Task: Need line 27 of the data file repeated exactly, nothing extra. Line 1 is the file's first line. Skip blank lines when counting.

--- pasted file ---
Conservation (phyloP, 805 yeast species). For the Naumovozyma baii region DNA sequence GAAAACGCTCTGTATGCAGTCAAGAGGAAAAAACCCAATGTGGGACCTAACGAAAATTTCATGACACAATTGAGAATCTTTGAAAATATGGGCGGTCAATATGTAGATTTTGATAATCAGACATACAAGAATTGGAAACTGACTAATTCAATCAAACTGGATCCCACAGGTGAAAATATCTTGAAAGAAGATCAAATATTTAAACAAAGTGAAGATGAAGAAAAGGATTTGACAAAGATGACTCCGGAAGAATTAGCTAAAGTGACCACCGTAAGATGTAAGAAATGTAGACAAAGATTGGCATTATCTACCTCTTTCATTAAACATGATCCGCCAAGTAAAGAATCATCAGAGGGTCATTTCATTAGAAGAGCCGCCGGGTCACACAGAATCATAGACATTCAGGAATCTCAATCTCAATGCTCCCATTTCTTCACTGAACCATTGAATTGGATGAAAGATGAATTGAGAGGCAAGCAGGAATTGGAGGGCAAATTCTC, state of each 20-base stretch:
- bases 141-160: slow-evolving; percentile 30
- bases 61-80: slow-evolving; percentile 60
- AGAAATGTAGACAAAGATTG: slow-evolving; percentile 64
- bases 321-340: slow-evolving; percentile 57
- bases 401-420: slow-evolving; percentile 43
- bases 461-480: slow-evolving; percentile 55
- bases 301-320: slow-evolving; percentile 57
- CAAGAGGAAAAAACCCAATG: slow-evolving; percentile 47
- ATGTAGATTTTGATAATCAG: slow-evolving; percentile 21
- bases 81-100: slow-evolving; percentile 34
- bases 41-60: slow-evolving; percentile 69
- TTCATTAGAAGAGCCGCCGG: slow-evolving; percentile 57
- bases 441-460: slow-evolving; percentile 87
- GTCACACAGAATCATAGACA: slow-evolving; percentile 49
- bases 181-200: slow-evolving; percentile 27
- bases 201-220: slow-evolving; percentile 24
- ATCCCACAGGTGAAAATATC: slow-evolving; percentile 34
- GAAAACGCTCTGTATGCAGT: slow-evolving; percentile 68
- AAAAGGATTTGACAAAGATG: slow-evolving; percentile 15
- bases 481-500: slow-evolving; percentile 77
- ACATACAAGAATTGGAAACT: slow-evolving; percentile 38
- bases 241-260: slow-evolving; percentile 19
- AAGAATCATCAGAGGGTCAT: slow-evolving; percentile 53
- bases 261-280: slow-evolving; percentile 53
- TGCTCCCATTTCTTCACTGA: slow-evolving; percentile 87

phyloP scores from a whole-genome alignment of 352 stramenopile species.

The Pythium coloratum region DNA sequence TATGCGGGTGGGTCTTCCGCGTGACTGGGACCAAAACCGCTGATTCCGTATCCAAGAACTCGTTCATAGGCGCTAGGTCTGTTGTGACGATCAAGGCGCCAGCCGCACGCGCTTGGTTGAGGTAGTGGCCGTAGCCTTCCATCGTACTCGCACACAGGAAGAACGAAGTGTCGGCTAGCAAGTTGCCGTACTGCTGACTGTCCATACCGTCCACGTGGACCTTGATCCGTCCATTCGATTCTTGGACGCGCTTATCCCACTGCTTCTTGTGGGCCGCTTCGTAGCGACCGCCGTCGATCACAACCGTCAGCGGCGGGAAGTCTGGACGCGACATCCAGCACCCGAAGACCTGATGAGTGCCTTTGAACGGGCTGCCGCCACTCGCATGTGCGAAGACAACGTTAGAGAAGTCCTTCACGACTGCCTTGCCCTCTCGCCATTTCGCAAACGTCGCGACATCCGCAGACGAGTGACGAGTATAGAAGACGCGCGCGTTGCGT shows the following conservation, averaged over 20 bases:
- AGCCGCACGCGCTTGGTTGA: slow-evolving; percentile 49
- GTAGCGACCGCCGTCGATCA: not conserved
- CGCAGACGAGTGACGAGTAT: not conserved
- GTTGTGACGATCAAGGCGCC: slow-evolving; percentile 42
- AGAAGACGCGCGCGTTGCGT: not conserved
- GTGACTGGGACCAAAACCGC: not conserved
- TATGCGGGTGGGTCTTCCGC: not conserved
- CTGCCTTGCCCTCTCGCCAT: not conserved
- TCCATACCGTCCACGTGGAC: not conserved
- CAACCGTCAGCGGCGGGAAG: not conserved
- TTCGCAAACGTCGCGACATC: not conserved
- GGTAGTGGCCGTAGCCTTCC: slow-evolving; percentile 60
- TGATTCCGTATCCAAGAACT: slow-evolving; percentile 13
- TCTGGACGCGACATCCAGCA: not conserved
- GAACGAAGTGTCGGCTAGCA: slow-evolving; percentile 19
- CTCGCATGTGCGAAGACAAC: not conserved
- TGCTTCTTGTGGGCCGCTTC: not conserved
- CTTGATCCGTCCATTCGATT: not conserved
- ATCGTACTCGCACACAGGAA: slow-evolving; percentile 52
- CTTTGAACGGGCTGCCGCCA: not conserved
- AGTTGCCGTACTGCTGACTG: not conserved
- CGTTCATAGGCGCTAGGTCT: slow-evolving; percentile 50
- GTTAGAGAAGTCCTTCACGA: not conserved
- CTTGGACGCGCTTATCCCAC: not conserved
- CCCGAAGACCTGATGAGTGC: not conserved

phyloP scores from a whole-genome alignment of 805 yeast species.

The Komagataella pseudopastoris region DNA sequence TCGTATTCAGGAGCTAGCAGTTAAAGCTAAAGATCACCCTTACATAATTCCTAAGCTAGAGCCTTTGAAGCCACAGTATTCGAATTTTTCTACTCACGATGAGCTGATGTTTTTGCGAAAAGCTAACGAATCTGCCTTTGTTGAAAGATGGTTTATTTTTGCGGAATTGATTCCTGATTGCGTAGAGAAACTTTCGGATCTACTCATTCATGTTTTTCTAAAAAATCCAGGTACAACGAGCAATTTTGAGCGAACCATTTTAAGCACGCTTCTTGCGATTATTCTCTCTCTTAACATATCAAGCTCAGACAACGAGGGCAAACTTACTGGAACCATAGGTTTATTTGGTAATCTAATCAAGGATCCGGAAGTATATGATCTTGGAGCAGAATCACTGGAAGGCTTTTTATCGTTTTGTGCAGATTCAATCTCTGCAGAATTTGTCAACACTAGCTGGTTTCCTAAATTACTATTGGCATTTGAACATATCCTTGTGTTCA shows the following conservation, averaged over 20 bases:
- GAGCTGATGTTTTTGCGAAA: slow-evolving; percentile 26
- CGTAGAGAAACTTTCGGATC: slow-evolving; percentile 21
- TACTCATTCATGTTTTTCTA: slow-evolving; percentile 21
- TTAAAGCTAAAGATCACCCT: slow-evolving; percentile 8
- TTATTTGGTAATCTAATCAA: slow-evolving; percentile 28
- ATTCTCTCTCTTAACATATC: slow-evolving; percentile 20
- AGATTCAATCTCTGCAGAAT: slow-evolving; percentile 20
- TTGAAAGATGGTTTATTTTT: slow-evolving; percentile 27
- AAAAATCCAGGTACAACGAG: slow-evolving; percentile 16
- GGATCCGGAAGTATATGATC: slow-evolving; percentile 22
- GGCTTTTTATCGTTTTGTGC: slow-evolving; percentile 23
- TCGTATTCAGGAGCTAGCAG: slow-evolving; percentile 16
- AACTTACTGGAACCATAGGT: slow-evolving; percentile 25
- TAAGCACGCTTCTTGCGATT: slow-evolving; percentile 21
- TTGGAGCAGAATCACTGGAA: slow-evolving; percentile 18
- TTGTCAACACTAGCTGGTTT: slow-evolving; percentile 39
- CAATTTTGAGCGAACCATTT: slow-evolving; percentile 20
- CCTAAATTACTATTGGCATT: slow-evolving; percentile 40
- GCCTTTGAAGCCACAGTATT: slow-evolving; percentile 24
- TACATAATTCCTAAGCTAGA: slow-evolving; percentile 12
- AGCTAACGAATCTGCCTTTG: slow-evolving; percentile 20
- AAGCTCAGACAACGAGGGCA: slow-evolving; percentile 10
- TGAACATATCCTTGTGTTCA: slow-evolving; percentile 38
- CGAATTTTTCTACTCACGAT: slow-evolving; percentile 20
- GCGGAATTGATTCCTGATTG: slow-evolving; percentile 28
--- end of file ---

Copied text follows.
phyloP scores from a whole-genome alignment of 352 stramenopile species.